Psoriasis can show up anywhere -- even on your genitals. Sometimes that might be the only place you have it. Or you might have patches on your genitals and patches in other places at the same time.
Either way, genital psoriasis can be embarrassing, uncomfortable, and hard to treat.
Some common ways to deal with psoriasis, like using a moisturizer after you bathe or shower and losing extra weight, are good for your private parts, too. But other treatments are too harsh and can damage the tender skin around those parts.
Don’t be afraid to talk to your doctor. Genital psoriasis must be treated with care, but the right medicine can help control or even clear up your symptoms.
What Does It Look Like?
Genital psoriasis doesn’t look like other forms of the disease. Patches are often bright red, smooth, and shiny. You usually don’t see scales because they rub off when you move.
Women may have some gray, scaly places on their vulva, just outside the vagina. But patches in skin folds are often glossy red. Men can get small red patches on the shaft or tip of their penis.
Genital psoriasis doesn’t only happen to your private parts. You can have it anywhere between your bellybutton and the tops of your thighs, including your:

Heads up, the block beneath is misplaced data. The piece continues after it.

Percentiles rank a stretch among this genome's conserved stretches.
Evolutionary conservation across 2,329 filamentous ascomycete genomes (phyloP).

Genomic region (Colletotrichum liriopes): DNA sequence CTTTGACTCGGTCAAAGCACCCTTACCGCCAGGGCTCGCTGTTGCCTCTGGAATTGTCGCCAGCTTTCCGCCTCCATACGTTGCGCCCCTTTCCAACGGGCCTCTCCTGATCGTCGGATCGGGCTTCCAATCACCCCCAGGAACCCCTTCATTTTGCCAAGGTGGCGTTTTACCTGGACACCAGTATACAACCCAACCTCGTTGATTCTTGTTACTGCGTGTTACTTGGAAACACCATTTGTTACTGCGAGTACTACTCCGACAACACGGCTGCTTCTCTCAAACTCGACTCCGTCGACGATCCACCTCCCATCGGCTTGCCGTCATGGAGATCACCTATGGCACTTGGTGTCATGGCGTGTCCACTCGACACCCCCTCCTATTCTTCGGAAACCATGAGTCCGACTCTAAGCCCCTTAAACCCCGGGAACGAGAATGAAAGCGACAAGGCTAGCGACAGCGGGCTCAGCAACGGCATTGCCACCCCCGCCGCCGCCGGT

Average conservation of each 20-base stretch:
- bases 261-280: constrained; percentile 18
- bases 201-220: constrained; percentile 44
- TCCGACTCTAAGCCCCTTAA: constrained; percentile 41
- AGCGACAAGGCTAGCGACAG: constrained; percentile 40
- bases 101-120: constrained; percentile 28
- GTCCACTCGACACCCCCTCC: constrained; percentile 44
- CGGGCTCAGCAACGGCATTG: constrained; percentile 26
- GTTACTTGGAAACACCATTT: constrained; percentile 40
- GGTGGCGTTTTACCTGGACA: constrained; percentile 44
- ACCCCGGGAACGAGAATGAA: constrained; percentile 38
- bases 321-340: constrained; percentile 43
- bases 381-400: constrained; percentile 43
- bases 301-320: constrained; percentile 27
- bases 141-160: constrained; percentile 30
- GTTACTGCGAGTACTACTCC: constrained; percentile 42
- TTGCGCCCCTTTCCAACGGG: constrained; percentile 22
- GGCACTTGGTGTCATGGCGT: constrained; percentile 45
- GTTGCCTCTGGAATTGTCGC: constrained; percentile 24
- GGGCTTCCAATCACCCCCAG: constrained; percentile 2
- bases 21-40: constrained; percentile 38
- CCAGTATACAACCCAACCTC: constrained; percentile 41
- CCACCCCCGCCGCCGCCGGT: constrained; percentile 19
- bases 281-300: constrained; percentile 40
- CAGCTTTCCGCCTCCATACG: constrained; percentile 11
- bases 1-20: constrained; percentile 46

Pubic area: This is the place right above your genitals. You have hair here, so doctors treat psoriasis in this area like scalp psoriasis. You have to use care, though, because pubic skin’s more tender than skin on your head.
Upper thighs: You might have a lot of small round patches on your inner thighs. They get worse from sweat and friction from tight clothing, exercise, or sex.
Creases between your thigh and groin: Skin in these folds is very thin and may crack open and bleed.
Anus: You might have itching, bleeding, and pain when you go to the bathroom.
Buttock crease: Psoriasis here is usually red and sometimes scaly.
How Is It Treated?
If you have psoriasis on your genitals as well as other parts of your body, you may need two different treatment plans. Genital skin is too thin for some common psoriasis medicines. But there are other things your doctor can try.
Most are topicals -- creams and ointments you rub on your skin. Medicine you take by mouth or get through a shot or IV might be an option if your symptoms are very severe, or you have psoriasis in other places, like your elbows and knees.
How to Protect Yourself
To keep genital skin healthy, try to avoid friction as much as you can because it can trigger flares. Here’s how:
Wear loose-fitting clothes and underwear. Try boxers instead of briefs and boy shorts instead of thongs. Look for cotton or other natural fabrics that won’t stick to your skin.
Use soft, high-quality toilet paper, and wipe gently. If it’s hard to go, a fiber supplement can help.
Use lubricants and a lubricated condom during sex. These can make sex more comfortable for both men and women. Some treatments for genital psoriasis can make latex condoms less effective, so choose nonlatex ones instead. You can find them in most supermarkets and pharmacies. Also, keep in mind that genital psoriasis isn’t an STD, and you can’t catch it from having sex.